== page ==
UEFA's FFP rules and record divorce end Monaco dream
Had Dmitry Rybolovlev got everything he wanted, Monaco would be led out by Cristiano Ronaldo tonight, with Arsène Wenger in the dugout.
Instead, they begin their Champions League campaign at home to Bayer Leverkusen this evening stripped of almost all of their stars. Radamel Falcao and James Rodriguez have been sold, coach Claudio Ranieri has been sacked and Monaco now look remarkably average, second from bottom of Ligue 1 with four points from their first five games.
If last season was all about Monaco's rising ambition, this one has seen the project start to unravel. The dream of summer 2013, when Monaco spent €150m on players, has faded. It is unlikely now that the combination of Rybolovlev's fortune and the principality's favourable tax regime will make them one of Europe's elite.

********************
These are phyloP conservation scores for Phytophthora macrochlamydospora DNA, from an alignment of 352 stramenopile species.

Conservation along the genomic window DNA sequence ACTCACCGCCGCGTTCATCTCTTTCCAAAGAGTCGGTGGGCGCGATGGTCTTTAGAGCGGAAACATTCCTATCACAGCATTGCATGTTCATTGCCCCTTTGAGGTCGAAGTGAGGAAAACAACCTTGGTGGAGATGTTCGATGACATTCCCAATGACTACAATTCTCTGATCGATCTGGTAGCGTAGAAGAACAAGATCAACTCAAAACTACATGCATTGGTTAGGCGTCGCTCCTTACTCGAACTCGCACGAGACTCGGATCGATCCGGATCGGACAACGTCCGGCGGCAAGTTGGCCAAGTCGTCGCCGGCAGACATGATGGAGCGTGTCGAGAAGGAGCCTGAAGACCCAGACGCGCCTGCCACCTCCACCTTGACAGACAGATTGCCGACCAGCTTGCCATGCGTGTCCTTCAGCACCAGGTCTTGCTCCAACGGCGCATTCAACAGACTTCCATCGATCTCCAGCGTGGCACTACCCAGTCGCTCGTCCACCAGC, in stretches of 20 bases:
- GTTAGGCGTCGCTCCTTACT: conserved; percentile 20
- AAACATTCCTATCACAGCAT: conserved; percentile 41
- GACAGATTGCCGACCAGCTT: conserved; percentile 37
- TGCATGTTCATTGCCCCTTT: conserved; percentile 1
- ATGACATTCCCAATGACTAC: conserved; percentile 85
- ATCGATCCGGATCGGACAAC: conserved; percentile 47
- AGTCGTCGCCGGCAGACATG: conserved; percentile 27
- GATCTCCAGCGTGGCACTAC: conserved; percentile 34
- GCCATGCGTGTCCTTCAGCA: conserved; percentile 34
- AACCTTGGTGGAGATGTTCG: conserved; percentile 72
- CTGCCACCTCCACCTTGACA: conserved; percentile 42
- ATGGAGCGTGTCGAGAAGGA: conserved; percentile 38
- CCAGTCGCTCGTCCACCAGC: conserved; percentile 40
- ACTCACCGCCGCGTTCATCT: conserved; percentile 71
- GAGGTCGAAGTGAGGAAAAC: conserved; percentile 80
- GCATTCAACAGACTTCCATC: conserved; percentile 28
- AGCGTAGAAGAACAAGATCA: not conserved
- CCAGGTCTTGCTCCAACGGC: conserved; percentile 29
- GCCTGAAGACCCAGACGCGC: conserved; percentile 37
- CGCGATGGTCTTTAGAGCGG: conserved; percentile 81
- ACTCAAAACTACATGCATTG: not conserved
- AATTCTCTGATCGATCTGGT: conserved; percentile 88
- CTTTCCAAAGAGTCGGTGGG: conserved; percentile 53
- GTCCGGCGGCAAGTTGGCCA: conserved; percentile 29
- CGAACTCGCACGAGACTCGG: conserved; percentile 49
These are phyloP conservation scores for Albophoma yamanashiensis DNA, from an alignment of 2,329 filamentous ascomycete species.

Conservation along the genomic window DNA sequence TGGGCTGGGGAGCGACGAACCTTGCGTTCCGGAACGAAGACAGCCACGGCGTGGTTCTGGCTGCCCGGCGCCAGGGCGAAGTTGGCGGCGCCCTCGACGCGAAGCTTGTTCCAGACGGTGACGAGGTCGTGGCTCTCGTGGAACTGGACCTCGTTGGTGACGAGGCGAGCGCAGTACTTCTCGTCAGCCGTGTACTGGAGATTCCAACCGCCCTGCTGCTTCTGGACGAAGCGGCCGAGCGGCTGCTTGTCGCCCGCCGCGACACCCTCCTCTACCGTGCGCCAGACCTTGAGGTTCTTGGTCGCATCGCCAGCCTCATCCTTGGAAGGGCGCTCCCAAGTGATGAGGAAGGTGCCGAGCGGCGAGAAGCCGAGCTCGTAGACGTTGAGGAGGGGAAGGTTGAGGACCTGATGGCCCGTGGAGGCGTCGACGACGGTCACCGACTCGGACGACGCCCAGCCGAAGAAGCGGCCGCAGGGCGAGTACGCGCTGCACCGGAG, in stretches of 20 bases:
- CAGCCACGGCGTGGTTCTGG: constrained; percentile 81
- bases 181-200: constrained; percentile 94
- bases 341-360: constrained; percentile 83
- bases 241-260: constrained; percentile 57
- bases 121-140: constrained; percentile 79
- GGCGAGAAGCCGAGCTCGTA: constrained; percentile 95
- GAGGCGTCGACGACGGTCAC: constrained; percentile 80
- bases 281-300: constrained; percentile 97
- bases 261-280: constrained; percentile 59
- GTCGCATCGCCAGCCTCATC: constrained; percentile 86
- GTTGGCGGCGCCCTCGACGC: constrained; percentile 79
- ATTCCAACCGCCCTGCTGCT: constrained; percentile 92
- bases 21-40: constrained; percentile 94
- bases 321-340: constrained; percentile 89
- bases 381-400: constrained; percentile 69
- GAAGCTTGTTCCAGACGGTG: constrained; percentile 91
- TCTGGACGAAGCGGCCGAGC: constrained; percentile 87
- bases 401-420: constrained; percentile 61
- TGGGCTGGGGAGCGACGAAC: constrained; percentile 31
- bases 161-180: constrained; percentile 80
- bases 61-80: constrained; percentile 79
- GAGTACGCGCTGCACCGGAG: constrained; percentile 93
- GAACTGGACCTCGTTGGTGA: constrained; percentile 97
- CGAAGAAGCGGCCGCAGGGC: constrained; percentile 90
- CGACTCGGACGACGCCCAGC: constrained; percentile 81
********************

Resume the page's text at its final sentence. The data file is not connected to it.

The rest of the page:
It has certainly been a difficult year for the Russian-born billionaire, who in May was ordered by a Swiss court to pay his ex-wife Elena £2.6bn in the biggest divorce settlement of all time, although legal action is ongoing.
What Rybolovlev found out this year is that buying Monaco's way into the European football elite would be harder than he had imagined. Paris Saint-Germain have managed it, but they can rely on crowds of 45,000 and lucrative commercial deals. At Monaco, there had been hopes for gates of 14,000 last season, with James and Falcao on show, but they averaged just 11,653, the second-lowest in Ligue 1.
What this meant is that Monaco would struggle to generate the revenue required to satisfy Uefa's Financial Fair Play (FFP) rules.
"We thought that with the stars we signed, sponsors would come," Vasilyev said last month. "We have realised that will take time."
It's time they need but, even with the fabulous wealth at their disposal, Monaco can't buy it. (© Independent News Service)